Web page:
Panaplex display history

tony duell ard at
Sat May 30 10:14:22 CDT 2015

> Panaplex and other 7-seg gas discharge displays were used in calculators up to the mid-70s. Actually one of the 
> last uses in a calculator might be the HP-9815 (1975/6):
> They were mostly used in desktops for the sake of the larger digit size but there were some pocket/handheld 

The Compucorp 320 series (and I assume 340 series, etc) used the same size Panaplex display as the HP9815
(may even be the same part) although they were handheld-ish machines ( for those with big hands ;-)) A little
earlier than the HP9815, so this does not invalidate your suggestion that the HP9815 was the last calculator
to use one. To be pedantic, wasn't there are later version of the 9815 with 4K RAM on the CPU board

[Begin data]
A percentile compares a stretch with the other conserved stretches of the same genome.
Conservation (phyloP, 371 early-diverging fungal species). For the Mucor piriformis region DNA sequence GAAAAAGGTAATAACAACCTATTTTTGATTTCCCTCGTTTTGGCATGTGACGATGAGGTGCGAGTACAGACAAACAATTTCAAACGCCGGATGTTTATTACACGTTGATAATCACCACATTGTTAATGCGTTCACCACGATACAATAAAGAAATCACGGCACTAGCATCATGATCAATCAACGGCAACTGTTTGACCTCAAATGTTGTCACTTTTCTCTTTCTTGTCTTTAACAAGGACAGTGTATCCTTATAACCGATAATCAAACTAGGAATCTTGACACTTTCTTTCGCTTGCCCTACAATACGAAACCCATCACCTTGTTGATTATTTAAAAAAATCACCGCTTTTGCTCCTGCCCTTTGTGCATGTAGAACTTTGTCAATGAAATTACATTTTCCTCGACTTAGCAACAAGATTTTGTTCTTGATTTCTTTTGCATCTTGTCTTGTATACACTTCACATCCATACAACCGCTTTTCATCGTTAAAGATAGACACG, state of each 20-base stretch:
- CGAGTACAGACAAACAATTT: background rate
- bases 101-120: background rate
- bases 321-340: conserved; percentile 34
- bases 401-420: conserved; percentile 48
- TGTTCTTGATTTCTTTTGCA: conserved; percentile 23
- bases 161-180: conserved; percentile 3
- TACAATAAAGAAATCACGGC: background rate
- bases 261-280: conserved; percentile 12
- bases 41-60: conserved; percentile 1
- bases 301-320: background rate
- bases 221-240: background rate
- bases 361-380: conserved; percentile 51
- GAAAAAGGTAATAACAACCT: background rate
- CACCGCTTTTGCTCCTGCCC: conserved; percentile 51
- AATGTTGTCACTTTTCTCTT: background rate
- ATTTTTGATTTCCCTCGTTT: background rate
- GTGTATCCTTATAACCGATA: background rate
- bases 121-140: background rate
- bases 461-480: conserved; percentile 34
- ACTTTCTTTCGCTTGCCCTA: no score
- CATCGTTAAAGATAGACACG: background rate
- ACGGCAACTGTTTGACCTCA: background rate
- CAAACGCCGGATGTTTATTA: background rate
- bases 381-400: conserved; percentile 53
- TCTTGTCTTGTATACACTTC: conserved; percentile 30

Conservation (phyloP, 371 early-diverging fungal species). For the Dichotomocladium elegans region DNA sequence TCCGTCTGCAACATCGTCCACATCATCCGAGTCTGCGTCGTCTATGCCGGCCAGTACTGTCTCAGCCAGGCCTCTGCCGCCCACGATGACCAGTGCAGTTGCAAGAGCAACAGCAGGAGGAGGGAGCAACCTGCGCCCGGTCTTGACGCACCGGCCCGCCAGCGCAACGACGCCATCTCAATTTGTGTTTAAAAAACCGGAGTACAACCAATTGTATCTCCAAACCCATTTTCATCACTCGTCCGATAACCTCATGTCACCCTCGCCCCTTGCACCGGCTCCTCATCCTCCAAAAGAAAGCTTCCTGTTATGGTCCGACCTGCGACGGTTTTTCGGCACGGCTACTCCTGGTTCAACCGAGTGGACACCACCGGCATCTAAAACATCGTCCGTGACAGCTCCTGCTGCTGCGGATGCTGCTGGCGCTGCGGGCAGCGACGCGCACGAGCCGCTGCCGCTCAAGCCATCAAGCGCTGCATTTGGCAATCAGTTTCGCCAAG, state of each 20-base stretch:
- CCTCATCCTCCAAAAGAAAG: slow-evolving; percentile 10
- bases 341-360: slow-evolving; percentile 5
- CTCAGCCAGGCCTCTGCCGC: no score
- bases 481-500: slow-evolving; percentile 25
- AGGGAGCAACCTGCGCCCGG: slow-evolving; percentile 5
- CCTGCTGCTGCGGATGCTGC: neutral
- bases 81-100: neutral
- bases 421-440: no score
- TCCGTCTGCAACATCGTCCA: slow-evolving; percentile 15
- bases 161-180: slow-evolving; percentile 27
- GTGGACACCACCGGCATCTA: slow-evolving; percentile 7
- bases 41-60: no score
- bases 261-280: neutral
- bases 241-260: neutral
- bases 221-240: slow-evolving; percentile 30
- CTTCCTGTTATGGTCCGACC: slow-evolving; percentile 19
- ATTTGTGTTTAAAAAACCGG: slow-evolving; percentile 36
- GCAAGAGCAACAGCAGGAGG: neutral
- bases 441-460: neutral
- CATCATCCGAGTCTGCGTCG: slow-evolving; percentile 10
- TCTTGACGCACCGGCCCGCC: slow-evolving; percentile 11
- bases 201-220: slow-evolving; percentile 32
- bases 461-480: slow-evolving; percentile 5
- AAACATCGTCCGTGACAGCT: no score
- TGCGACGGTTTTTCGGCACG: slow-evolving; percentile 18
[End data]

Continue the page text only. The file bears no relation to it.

(and no RAM expansion board) -- the 9815S or some such. That would probably be later than the -A model.

When did the HP59304 HPIB display come out and when was it discontinued? It uses a 12 digit Panaplex display

> calcs that used the smaller versoions. In calcs, they were largely superseded by vacuum-flourescent displays 
> which were easier to drive, had a longer life, and could also be made with bright, large digits.

I am surprised about the lifetime claim here. The VF display is a hot cathode device, which tends to imply a 
shorter life than a cold cathode part. VF displays were commonly used in consumer electronics (VCRs, etc)
in the 1980s and 1990s over here, and uneven segment illumination due to low emission from the filament 
was a common fault. Conversely, my HP9815 and HP59304 are, AFAIK, still using the original panaplex
display unit with no problems.


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